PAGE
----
# Lesson 8

Beyond 100,000

## Warm-up: How Many Do You See? (10 minutes)

### Narrative

The purpose of this How Many Do You See is to allow students to use place value language to describe the value of the base-ten blocks they see. Students may provide answers that indicate the number of blocks they see, while others may indicate the value of the blocks.

If students do not bring it up, ask about the value of the blocks.

### Launch

• Groups of 2
• “How many do you see? How do you see them?”
• Display image.
• 1 minute: quiet think time

### Activity

• Display image.
• 1 minute: partner discussion
• Record responses.

### Student Facing

How many do you see? How do you see them?

### Activity Synthesis

• “What amount do the blocks represent?”
• “What relationships do you notice between the blocks?”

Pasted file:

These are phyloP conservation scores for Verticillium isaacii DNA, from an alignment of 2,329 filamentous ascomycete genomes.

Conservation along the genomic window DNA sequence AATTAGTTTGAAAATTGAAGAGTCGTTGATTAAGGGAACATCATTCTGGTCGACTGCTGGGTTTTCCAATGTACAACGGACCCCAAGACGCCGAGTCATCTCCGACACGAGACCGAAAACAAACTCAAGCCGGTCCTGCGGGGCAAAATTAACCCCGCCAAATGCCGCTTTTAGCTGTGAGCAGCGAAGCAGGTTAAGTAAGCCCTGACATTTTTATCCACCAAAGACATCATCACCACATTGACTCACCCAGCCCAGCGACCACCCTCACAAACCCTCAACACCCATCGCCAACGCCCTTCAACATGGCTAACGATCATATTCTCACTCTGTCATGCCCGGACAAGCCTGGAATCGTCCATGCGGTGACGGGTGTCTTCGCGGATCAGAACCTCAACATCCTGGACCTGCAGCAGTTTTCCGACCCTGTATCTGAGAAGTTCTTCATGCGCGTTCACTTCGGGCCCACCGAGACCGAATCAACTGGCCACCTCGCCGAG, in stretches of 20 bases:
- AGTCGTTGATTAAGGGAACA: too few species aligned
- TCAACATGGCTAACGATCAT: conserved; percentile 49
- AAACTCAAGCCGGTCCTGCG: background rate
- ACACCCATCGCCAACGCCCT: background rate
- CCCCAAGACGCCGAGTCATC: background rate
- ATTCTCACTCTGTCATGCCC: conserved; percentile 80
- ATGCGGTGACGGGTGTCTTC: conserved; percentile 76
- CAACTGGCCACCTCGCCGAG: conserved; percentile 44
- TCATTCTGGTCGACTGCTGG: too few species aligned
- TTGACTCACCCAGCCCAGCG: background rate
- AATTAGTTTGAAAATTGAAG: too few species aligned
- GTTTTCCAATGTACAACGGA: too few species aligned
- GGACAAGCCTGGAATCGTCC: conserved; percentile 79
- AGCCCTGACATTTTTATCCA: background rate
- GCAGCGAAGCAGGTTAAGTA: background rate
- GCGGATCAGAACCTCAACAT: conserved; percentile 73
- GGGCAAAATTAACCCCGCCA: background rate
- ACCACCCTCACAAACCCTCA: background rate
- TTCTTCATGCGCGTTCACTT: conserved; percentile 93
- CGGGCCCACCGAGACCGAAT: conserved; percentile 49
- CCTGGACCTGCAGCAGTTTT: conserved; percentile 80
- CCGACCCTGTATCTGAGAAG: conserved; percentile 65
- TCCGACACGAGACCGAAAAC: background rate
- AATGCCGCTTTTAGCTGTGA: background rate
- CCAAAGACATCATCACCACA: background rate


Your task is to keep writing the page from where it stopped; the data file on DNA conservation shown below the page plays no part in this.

## Activity 1: Lin’s Representation (15 minutes)

### Narrative

In this activity, students use base-ten blocks or base-ten diagrams to represent large numbers in the ten-thousands and hundred-thousands. They learn that when they assign a new value, 10, to the small cube, larger numbers are more accessible and can be represented with fewer blocks. The limitation of blocks in the classroom will create a need to represent large numbers in a different way. Blocks should be made available and students should be invited to use them if needed. Students should also be encouraged to represent base-ten blocks in diagrams in ways that make sense to them.

When students interpret and use Lin's strategy, they state the meaning of each base-ten block or part of their diagram in a strategic way allowing them to represent large numbers (MP6).

This activity uses MLR7 Compare and Connect. Advances: representing, conversing

Representation: Access for Perception. Provide access to labels for the base-ten blocks. Invite students to act out Lin’s strategy by shifting the labels so that the small cube is labeled 10 (ten), the long rectangle block is labeled 100 (hundred), and so on. Extra labels can also support students who need a more concrete representation of the numbers, but who may have run out of base-ten blocks. Invite students to make connections between the blocks, the labels, and the diagrams they draw on paper.